We review questions of federal preemption de novo, including Garmon preemption, which gets its name from the Supreme Court's ruling in San Diego Building Trades Council v. Garmon. In Garmon, an employer sued a union in state court to recover damages from picketing that allegedly violated the National Labor Relations Act. The Court held that this state remedy was preempted by federal law because the state courts must yield to the exclusive jurisdiction of the NLRB — even when the NLRB has declined to take jurisdiction. Preemption is necessary because "the exercise of state power over a particular area of activity threaten[s] interference with the clearly indicated policy of industrial relations. . . ." Concerned with "conflict in its broadest sense" the Court eschewed a focus on the type of state regulation or claim, and adopted an approach that looks to the "nature of the activities which the States have sought to regulate." Garmon has broad scope, and requires federal preemption of state causes of action "if they attach liability to conduct that is arguably protected . . . or arguably prohibited" by federal labor relations law. Garmon itself recognized two exceptions to preemption. First, some conduct will "touch interests so deeply rooted in local feeling and responsibility that . . . [the Court] could not infer Congress had deprived the States of the power to act." The classic example of this exception, provided by the Court in Garmon itself, is that of union activities involving violence. The second exception is for matters only of "peripheral concern" to federal labor relations law. Neither of these exceptions apply here. The sick-out was non-violent and certainly, irrespective of the TRO issue, cannot be characterized as "peripheral" to labor relations law, since it is itself a work stoppage, one which a district court found to be prohibited by the RLA.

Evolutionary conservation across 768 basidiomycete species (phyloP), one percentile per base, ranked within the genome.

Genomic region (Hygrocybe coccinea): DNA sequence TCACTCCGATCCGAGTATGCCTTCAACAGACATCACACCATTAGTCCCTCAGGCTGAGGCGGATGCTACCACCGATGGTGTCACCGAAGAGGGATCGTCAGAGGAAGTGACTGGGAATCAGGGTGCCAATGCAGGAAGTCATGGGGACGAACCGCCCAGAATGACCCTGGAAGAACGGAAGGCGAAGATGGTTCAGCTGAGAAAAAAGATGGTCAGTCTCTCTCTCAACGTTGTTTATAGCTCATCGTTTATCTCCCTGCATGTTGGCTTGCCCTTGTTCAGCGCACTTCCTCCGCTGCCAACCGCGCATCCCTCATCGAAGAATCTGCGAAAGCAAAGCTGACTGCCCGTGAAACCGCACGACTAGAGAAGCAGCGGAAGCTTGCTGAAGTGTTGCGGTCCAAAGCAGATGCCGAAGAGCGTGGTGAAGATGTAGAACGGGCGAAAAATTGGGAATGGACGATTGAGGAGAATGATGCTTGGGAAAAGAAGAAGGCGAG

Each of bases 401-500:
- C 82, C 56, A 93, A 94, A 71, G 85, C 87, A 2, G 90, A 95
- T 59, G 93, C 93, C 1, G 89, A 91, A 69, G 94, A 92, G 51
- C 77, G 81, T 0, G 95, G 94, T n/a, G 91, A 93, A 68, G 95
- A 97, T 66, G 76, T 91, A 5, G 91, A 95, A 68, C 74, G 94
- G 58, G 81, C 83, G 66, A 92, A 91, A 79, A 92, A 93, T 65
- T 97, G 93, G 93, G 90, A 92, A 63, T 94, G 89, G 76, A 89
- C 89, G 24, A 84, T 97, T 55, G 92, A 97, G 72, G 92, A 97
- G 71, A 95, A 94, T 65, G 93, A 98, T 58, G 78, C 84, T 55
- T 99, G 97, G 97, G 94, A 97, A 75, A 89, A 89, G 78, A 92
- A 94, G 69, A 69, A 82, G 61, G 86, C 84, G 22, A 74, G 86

359 U.S. 236, 79 S.Ct. 773, 3 L.Ed.2d 775 (1959). Garmon preemption, first applied in the context of the National Labor Relations Act, 29 U.S.C. § 151 et seq., has been extended to the RLA. Brotherhood of R.R. Trainmen v. Jacksonville Terminal Co., 394 U.S. 369, 383, 89 S.Ct. 1109, 22 L.Ed.2d 344 (1969).
Id. at 243, 79 S.Ct. 773.
Mobile Mechanical Contractors Ass'n, Inc. v. Carlough, 664 F.2d 481, 487 (5th Cir. 1981).
Id. at 247, 79 S.Ct. 773 ("It is true that we have allowed the States to grant compensation for the consequences . . . of conduct marked by violence and imminent threats to the public order.").
The RLA requires that "minor disputes" including those over the meaning of a collective bargaining agreement provision on pay, rules, or working conditions, be submitted to binding arbitration in the event that negotiations fail to produce a solution. 45 U.S.C. § 152. Federal district courts may (as here) enjoin strikes over minor disputes in enforcing the RLA. Consolidated Rail Corp. v. Railway Labor Executives Ass'n, 491 U.S. 299, 304, 109 S.Ct. 2477, 105 L.Ed.2d 250 (1989).
The Court has explicitly rejected a formalistic implementation of Garmon, and invited a balancing of state interests and federal regulatory interests in analyzing the preemption question. The Court has thus refused to apply Garmon preemption where "it is safe to presume that judicial supervision [by the states] will not disserve the interests promoted by the federal labor statutes."
Farmer v. United Brotherhood of Carpenters and Joiners of Am., 430 U.S. 290, 297, 97 S.Ct. 1056, 51 L.Ed.2d 338 (1977) (stating that a court must "determine the scope of the general rule by examining the state interests in regulating the conduct in question and the potential for interference with the federal regulatory scheme.").